The best way, therefore, to eliminate this risk and address any issues brewing under the surface is, perhaps unsurprisingly, regular communication between management and new recruits, whether in the form of check-ins or stay interviews, to get a clear picture of what their experience has been so far compared to the specifics of the job pitched to them at the interview. This helps to bring any disparities to light and enables management to address highlighted discrepancies and misunderstandings early before they evolve into actual psychological contract breaches or a growing resentment towards management for a perceived set of broken promises. This can be further buttressed by a conscious effort beforehand to outline to legal candidates what is to be expected from a position on offer in interviews, and ensure the right picture is painted from the onset.

Does the Shoe Fit?

Boomerang hires present a fantastic opportunity for legal employers to approach the skills gap problem from a unique angle – one that offers a lot of value for firms willing to play their cards right and enables them to bolster their workforce without many of the risks that recruiting a new hire carries. But while they are a unique solution, they only tick some of the boxes that a hiring firm will have its eye on and can leave a lot to be desired when applied at scale. They don’t, for example, take into account the changing needs of your firm hiring-wise, the changes that will already have taken place in their absence or how the role has evolved to best serve the business’s needs since they left. Unlike a new hire, who is more malleable at the very start of their tenure, and easier to adapt to firm demands, a boomerang hire will already have their own ways of working set in stone and can become a square peg in a round hole if not considered carefully beforehand.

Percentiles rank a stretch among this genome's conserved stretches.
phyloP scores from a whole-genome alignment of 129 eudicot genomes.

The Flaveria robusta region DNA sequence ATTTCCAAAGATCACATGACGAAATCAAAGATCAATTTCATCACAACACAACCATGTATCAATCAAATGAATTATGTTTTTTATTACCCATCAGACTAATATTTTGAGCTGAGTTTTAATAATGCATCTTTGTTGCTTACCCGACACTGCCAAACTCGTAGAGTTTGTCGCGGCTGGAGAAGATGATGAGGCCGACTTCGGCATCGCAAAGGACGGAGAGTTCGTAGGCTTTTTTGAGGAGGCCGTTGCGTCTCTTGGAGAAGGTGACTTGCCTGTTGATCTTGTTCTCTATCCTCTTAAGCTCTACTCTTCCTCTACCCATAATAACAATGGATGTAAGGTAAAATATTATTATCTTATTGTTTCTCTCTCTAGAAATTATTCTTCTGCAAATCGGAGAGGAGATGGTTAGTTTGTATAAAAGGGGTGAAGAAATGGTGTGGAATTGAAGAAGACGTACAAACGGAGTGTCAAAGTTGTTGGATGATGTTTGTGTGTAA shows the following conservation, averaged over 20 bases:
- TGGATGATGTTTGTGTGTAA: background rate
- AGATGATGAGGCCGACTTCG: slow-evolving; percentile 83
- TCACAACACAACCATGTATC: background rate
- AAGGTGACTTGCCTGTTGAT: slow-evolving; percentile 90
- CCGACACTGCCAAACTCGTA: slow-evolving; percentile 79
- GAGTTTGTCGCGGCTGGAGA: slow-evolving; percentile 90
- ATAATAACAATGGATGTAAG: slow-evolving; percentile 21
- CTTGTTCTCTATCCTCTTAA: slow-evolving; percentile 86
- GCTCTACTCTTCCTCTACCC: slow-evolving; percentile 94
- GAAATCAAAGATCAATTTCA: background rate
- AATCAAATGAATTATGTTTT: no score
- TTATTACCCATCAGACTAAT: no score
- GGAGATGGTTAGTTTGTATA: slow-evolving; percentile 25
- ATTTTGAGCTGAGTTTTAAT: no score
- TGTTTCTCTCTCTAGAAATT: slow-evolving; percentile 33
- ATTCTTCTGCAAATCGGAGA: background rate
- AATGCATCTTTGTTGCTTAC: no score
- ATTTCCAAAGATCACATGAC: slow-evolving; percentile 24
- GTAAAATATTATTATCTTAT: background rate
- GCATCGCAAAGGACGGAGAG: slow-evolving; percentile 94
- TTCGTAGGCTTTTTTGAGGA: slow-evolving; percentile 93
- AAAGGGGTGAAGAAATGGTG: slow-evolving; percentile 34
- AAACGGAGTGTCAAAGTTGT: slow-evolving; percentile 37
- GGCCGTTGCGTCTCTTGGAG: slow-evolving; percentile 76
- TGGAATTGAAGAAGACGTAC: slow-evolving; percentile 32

Second Chances Require a Second Thought

An equally crucial aspect of their return to look at is the state of their relationship with any existing employees and where this leaves your team morale should they be accepted back into the fold. As it is clear from the data that the reasons for an employee’s departure can at times be vague and ambiguous, there is the risk of unearthing old grudges amongst your current workforce if the cause for resignation was a disconnect between an existing and former employee, especially if it was not made clear beforehand by the boomerang hire pre-departure. The phrase ‘fool me twice’ rings true here for any employer with a boomerang hire at or near the top of their candidate shortlist, as they should only be re-hired if it is absolutely clear the second chance will not be squandered. Without a clear picture of what exactly led to their exit, you are potentially jeopardising the trust and stability of your team.